From London to Lahore, cities around the world are competing to be crowned as the worlds smartest city, led by a firm belief in the power of technology to make urban centres more innovative, efficient and liveable than they already are.
Nowhere is this opportunity to make cities cleaner and smarter more evident than in Asia, which is already home to 60 per cent of the planets people. The regions cities, along with Africas, will account for 90 per cent of the increase in the worlds population from now till 2050. Thats about 2.5 billion people who will be moving to urban centres in those regions.
The smart city is hailed as a way for urban planners to accommodate this growth sustainably. The services and infrastructure around it has grown to a multi-billion dollar industry in Asia alone.
According to a report by market research firm Navigant Research, investment in smart city information and communication technology (ICT) in Asia Pacific will total US$63.4 billion during the period from 2014 to 2023.
US research firm MarketsandMarkets forecasts that the global smart cities market will grow from US$411.31 billion in 2014 to $1.135 trillion by 2019 at a compound annual growth rate (CAGR) of 22.5 per cent.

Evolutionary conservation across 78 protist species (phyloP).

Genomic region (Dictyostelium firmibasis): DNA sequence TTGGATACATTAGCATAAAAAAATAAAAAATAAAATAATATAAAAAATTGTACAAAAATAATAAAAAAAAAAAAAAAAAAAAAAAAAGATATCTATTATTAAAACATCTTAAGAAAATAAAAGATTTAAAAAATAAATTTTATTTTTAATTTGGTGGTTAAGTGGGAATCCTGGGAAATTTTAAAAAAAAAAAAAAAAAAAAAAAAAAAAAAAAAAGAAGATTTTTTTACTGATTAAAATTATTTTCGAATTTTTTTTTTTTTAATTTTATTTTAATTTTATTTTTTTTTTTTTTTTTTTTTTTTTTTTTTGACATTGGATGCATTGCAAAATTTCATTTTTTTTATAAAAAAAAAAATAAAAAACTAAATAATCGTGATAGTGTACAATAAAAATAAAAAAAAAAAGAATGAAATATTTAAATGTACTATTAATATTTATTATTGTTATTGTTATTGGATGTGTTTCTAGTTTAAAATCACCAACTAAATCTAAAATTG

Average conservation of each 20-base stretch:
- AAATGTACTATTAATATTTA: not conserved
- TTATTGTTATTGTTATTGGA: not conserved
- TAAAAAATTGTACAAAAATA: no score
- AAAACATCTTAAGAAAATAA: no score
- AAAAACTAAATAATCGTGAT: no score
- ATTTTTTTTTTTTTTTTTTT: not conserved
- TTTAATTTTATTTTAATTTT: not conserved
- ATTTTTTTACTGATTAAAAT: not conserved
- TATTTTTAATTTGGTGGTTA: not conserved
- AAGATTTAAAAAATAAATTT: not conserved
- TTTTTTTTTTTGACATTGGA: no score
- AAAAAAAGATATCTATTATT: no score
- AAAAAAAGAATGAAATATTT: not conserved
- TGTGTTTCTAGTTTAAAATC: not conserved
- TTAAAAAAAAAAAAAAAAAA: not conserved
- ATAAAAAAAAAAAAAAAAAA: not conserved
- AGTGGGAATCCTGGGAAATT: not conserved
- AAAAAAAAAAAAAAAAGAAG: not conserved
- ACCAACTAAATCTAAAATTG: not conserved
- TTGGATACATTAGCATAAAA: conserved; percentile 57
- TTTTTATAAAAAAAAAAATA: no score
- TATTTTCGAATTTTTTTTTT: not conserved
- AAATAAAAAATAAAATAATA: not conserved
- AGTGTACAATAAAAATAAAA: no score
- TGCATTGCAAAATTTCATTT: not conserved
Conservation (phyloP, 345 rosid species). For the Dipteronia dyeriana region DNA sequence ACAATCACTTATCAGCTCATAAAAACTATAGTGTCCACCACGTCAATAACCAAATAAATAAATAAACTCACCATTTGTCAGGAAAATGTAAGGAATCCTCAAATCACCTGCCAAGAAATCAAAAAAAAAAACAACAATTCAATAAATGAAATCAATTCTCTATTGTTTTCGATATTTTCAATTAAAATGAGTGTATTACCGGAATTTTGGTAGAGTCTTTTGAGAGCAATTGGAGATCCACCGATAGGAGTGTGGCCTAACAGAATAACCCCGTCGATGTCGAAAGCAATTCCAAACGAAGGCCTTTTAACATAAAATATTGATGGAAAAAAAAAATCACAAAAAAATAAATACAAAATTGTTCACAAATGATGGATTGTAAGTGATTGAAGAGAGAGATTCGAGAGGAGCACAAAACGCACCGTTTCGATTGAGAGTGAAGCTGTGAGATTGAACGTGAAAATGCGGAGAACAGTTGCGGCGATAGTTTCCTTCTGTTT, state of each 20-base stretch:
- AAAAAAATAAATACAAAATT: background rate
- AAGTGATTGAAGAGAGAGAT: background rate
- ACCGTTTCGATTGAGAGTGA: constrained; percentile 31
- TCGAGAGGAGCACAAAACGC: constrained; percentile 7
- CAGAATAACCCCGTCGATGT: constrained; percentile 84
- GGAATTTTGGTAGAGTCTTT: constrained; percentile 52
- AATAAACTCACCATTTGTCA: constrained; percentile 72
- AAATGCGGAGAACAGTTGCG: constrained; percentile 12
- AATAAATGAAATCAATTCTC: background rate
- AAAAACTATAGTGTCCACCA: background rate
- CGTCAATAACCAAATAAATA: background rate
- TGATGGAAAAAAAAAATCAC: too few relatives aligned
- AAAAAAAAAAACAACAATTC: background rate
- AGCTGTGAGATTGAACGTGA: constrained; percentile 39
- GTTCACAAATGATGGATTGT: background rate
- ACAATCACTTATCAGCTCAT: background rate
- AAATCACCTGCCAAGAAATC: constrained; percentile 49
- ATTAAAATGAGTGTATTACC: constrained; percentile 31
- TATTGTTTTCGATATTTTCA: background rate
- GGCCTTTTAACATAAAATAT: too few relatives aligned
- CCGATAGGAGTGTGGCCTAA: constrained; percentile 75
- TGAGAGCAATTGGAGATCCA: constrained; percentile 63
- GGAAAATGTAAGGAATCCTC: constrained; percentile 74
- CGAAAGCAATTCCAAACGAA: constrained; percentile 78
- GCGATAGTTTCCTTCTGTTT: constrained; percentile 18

While experts differ on what constitutes a smart city exactly, the consensus is that it is a city that employs technology to firstly, deliver urban services to residents more efficiently; secondly, reduce costs for the service providers and slash overall resource consumption; and thirdly, enable active participation by citizens in the running of the city.
For Asia, a smart city with sustainability, liveability and inclusivity at its core is more than just a fancy, it is a need.
Smart city infrastructure can help governments and businesses save millions of dollars in energy bills and innumerable man hours. Smart Cities Council, a US organisation of companies that work to advance the smart city business sector, for example, estimates that US cities waste US$39 billion in electricity a year because of inefficiencies in their ageing infrastructure.
Rolling out smart cities is a pressing need across Asia, says Jonathan Woetzel, director, McKinsey & Company.
Leaders in developing Asia must cope with urbanisation on an unprecedented scale, while those in developed Asia wrestle with ageing infrastructures, he notes.
Beyond the latest gadgets and server farms, smart city applications allow cities to save energy, cut down on carbon emissions, increase their safety and reduce the need for inefficient and unnecessary human labour.
Think driverless public transport, sensors that monitor water levels, energy usage, security cameras, and traffic flows, and automated trash collection, for example.
Experts say, however, that the ultimate aim of smart cities should not be about the technology, but using it as a tool to improve the lives of urban citizens.
In other words, its about the people.
Smart cities are liveable and sustainable cities, based on integrated planning and good governance that may be aided by technology, says Khoo Teng Chye, executive director, Centre for Liveable Cities based in Singapore.